Prather’s Pick: Picoult novel explores prejudice | CraigDailyPress.com

Prather’s Pick: Picoult novel explores prejudice

Diane Prather/For Craig Press

Jodi Picoult is one of my favorite authors, and this week's novel for adults may just be her best work. It's a powerful novel about race and prejudice. "Small Great Things" was written in 2016, but it is a 2018 Ballantine Books Trade Paperback Edition.

The novel is narrated by three characters in alternating chapters throughout the book, providing the reader with the different points of view. It also provides the reader with character backgrounds and their views about the novel's plot.

Ruth is a labor and delivery nurse at Mercy-West Haven Hospital. As the day's shift begins, Marie, the charge nurse; Corinne, a second nurse; and Ruth are having their morning meeting to discuss patients and assignments. One mother has just given birth to a baby girl, another patient is in labor, and Brittany Bauer, a third patient in room 5, has just given birth to a son named Davis. She will be Ruth's patient.

Ruth meets Brittany and her husband, Turk, then goes about the routine exam for Davis. All the time, she hears the whispering between Turk and Brittany. Finally, Turk says he wants to talk to Ruth's boss.

Turk tells Marie he doesn't want Ruth to touch his son again. Ruth is African American.

The Bauers are white supremacists.

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Marie explains that Ruth has more than 20 years experience at the hospital, and it's discriminatory to remove a provider from care because of race. But in the end, a Post-it is attached to the Bauer folder: "No African American personnel to care for this patient."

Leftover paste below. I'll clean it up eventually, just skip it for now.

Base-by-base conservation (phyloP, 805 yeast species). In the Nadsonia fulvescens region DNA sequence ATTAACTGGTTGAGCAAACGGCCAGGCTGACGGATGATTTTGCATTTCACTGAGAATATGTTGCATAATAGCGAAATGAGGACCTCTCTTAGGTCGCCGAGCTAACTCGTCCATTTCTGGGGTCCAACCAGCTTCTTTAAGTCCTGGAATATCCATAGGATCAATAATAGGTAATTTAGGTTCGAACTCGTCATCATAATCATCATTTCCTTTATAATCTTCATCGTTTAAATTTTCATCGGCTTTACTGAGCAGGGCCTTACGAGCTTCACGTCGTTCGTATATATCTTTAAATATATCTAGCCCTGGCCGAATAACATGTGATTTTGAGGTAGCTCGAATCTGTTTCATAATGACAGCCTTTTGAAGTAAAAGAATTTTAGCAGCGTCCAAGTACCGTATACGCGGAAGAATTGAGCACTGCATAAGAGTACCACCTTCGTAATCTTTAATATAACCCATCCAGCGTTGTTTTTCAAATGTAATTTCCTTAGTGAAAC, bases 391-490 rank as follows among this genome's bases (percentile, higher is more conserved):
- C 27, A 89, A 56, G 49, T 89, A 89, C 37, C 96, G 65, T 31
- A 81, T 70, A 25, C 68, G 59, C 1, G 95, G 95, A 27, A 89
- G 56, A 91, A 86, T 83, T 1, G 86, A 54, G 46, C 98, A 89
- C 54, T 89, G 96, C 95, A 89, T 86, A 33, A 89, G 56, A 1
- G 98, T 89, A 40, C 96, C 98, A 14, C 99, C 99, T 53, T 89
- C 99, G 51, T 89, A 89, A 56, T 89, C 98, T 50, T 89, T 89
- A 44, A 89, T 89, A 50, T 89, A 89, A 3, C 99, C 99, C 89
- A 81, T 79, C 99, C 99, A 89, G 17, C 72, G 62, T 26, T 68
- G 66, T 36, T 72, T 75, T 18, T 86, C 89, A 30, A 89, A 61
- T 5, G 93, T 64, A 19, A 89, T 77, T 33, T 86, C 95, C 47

However, a little later, Corinne and Marie are called away from the nursery, and Corinne asks Ruth to monitor Davis, who has just had a circumcision. There's nobody else to do it.

Ruth notices Davis has stopped breathing. His skin is tinged blue. Ruth instinctively reaches down to tend to him, but then she remembers that she isn't supposed to care for the baby. Questions run through her mind: "Is touching the baby caring for him? Can she lose her job? What is she supposed to do?"

In the end, Code Blue is called, and the entire team arrives. Marie orders Ruth to start compressions, but Davis dies. Ruth is charged with the baby's death.

Kennedy McQuarrie is a public defender who takes Ruth's case. She's a white woman who believes race should be kept out of the courtroom. Odette Lawton, the prosecutor, is African American.

Main characters Ruth, Kennedy, and Turk are first-person narrators, giving the reader information about their past lives and their feelings concerning the resulting trial.

The reader attends Ruth's trial, including courtroom testimony from witnesses. Picoult's novels typically include twists, and this week's book is no exception. The reader can't help but keep turning the pages.

There is a lot to consider after reading "Small Great Things," including Kennedy's revelation of the difference between "equity" and "equality." This is an outstanding book.

The paperback version of the book includes a short story featuring characters from "Small Great Things" in a time prior to the novel, a reader's guide, an author's note, and bibliography.

The paperback version of the book costs $17. It is also available in hardcover at the Craig branch of Moffat County Libraries.